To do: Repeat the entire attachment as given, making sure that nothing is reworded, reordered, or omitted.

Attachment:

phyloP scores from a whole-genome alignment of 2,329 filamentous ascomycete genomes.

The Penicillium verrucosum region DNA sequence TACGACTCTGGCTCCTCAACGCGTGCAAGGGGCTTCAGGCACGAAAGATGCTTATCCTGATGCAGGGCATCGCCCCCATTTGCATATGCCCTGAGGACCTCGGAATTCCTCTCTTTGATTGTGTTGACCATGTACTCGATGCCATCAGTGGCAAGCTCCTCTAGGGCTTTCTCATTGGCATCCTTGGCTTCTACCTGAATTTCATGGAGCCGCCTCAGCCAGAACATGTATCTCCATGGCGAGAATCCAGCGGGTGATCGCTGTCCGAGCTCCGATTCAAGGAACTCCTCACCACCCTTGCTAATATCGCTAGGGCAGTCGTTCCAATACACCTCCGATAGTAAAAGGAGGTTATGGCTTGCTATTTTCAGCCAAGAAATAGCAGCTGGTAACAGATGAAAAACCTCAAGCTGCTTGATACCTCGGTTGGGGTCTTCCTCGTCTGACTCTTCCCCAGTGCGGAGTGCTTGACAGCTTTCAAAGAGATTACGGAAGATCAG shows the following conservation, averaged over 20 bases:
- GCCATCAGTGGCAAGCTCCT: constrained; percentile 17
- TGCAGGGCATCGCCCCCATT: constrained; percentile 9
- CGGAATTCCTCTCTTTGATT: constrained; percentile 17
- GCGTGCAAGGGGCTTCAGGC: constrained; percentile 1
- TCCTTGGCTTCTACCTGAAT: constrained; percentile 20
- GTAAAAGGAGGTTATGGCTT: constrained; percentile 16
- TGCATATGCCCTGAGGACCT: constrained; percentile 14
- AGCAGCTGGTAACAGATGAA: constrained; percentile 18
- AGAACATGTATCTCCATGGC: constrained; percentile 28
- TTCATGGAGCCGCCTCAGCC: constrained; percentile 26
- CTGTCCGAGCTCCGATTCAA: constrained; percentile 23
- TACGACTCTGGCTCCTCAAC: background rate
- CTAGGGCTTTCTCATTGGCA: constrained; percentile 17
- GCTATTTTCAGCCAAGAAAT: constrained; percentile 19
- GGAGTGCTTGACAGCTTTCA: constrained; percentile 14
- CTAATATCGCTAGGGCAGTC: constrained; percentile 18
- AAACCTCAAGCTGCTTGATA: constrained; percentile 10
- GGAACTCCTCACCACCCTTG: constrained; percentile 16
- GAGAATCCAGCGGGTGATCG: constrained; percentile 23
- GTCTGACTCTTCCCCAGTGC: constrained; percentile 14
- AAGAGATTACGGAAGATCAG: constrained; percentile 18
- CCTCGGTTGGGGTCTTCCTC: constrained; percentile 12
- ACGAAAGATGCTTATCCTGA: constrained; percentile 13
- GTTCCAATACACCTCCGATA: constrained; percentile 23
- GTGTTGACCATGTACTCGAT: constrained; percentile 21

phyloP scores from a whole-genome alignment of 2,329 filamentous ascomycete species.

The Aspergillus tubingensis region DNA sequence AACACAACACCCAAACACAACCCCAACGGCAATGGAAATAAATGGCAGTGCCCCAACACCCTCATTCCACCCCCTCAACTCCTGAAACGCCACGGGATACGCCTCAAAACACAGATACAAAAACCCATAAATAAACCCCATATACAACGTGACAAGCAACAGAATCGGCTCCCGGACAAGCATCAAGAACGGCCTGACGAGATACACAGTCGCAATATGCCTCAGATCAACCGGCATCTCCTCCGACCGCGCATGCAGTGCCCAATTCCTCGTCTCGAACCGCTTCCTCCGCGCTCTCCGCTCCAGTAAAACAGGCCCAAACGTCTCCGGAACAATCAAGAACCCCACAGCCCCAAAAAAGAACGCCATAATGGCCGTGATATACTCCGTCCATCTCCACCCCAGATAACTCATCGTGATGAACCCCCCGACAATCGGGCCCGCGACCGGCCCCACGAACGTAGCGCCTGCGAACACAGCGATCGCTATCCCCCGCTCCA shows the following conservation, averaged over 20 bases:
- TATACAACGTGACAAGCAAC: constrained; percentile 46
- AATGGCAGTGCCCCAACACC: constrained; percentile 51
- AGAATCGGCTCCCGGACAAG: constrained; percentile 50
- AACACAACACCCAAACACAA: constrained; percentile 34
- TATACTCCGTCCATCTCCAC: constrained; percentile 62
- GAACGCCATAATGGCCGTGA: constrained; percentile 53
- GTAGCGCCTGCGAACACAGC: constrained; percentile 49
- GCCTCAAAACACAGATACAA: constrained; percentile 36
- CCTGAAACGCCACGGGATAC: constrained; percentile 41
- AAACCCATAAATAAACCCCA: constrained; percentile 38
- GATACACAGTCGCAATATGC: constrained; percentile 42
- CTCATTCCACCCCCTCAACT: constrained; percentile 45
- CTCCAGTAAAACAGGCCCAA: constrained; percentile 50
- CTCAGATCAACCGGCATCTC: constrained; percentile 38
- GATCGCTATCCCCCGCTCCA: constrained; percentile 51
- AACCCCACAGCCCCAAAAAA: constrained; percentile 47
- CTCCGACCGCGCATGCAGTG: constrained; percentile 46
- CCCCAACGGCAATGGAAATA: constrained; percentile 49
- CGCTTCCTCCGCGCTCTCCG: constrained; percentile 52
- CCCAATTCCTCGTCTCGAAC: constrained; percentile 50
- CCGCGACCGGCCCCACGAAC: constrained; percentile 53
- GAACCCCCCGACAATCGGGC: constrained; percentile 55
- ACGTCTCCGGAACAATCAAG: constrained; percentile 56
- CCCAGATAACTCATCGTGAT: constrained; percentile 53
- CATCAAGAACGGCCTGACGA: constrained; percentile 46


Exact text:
phyloP scores from a whole-genome alignment of 2,329 filamentous ascomycete genomes.

The Penicillium verrucosum region DNA sequence TACGACTCTGGCTCCTCAACGCGTGCAAGGGGCTTCAGGCACGAAAGATGCTTATCCTGATGCAGGGCATCGCCCCCATTTGCATATGCCCTGAGGACCTCGGAATTCCTCTCTTTGATTGTGTTGACCATGTACTCGATGCCATCAGTGGCAAGCTCCTCTAGGGCTTTCTCATTGGCATCCTTGGCTTCTACCTGAATTTCATGGAGCCGCCTCAGCCAGAACATGTATCTCCATGGCGAGAATCCAGCGGGTGATCGCTGTCCGAGCTCCGATTCAAGGAACTCCTCACCACCCTTGCTAATATCGCTAGGGCAGTCGTTCCAATACACCTCCGATAGTAAAAGGAGGTTATGGCTTGCTATTTTCAGCCAAGAAATAGCAGCTGGTAACAGATGAAAAACCTCAAGCTGCTTGATACCTCGGTTGGGGTCTTCCTCGTCTGACTCTTCCCCAGTGCGGAGTGCTTGACAGCTTTCAAAGAGATTACGGAAGATCAG shows the following conservation, averaged over 20 bases:
- GCCATCAGTGGCAAGCTCCT: constrained; percentile 17
- TGCAGGGCATCGCCCCCATT: constrained; percentile 9
- CGGAATTCCTCTCTTTGATT: constrained; percentile 17
- GCGTGCAAGGGGCTTCAGGC: constrained; percentile 1
- TCCTTGGCTTCTACCTGAAT: constrained; percentile 20
- GTAAAAGGAGGTTATGGCTT: constrained; percentile 16
- TGCATATGCCCTGAGGACCT: constrained; percentile 14
- AGCAGCTGGTAACAGATGAA: constrained; percentile 18
- AGAACATGTATCTCCATGGC: constrained; percentile 28
- TTCATGGAGCCGCCTCAGCC: constrained; percentile 26
- CTGTCCGAGCTCCGATTCAA: constrained; percentile 23
- TACGACTCTGGCTCCTCAAC: background rate
- CTAGGGCTTTCTCATTGGCA: constrained; percentile 17
- GCTATTTTCAGCCAAGAAAT: constrained; percentile 19
- GGAGTGCTTGACAGCTTTCA: constrained; percentile 14
- CTAATATCGCTAGGGCAGTC: constrained; percentile 18
- AAACCTCAAGCTGCTTGATA: constrained; percentile 10
- GGAACTCCTCACCACCCTTG: constrained; percentile 16
- GAGAATCCAGCGGGTGATCG: constrained; percentile 23
- GTCTGACTCTTCCCCAGTGC: constrained; percentile 14
- AAGAGATTACGGAAGATCAG: constrained; percentile 18
- CCTCGGTTGGGGTCTTCCTC: constrained; percentile 12
- ACGAAAGATGCTTATCCTGA: constrained; percentile 13
- GTTCCAATACACCTCCGATA: constrained; percentile 23
- GTGTTGACCATGTACTCGAT: constrained; percentile 21

phyloP scores from a whole-genome alignment of 2,329 filamentous ascomycete species.

The Aspergillus tubingensis region DNA sequence AACACAACACCCAAACACAACCCCAACGGCAATGGAAATAAATGGCAGTGCCCCAACACCCTCATTCCACCCCCTCAACTCCTGAAACGCCACGGGATACGCCTCAAAACACAGATACAAAAACCCATAAATAAACCCCATATACAACGTGACAAGCAACAGAATCGGCTCCCGGACAAGCATCAAGAACGGCCTGACGAGATACACAGTCGCAATATGCCTCAGATCAACCGGCATCTCCTCCGACCGCGCATGCAGTGCCCAATTCCTCGTCTCGAACCGCTTCCTCCGCGCTCTCCGCTCCAGTAAAACAGGCCCAAACGTCTCCGGAACAATCAAGAACCCCACAGCCCCAAAAAAGAACGCCATAATGGCCGTGATATACTCCGTCCATCTCCACCCCAGATAACTCATCGTGATGAACCCCCCGACAATCGGGCCCGCGACCGGCCCCACGAACGTAGCGCCTGCGAACACAGCGATCGCTATCCCCCGCTCCA shows the following conservation, averaged over 20 bases:
- TATACAACGTGACAAGCAAC: constrained; percentile 46
- AATGGCAGTGCCCCAACACC: constrained; percentile 51
- AGAATCGGCTCCCGGACAAG: constrained; percentile 50
- AACACAACACCCAAACACAA: constrained; percentile 34
- TATACTCCGTCCATCTCCAC: constrained; percentile 62
- GAACGCCATAATGGCCGTGA: constrained; percentile 53
- GTAGCGCCTGCGAACACAGC: constrained; percentile 49
- GCCTCAAAACACAGATACAA: constrained; percentile 36
- CCTGAAACGCCACGGGATAC: constrained; percentile 41
- AAACCCATAAATAAACCCCA: constrained; percentile 38
- GATACACAGTCGCAATATGC: constrained; percentile 42
- CTCATTCCACCCCCTCAACT: constrained; percentile 45
- CTCCAGTAAAACAGGCCCAA: constrained; percentile 50
- CTCAGATCAACCGGCATCTC: constrained; percentile 38
- GATCGCTATCCCCCGCTCCA: constrained; percentile 51
- AACCCCACAGCCCCAAAAAA: constrained; percentile 47
- CTCCGACCGCGCATGCAGTG: constrained; percentile 46
- CCCCAACGGCAATGGAAATA: constrained; percentile 49
- CGCTTCCTCCGCGCTCTCCG: constrained; percentile 52
- CCCAATTCCTCGTCTCGAAC: constrained; percentile 50
- CCGCGACCGGCCCCACGAAC: constrained; percentile 53
- GAACCCCCCGACAATCGGGC: constrained; percentile 55
- ACGTCTCCGGAACAATCAAG: constrained; percentile 56
- CCCAGATAACTCATCGTGAT: constrained; percentile 53
- CATCAAGAACGGCCTGACGA: constrained; percentile 46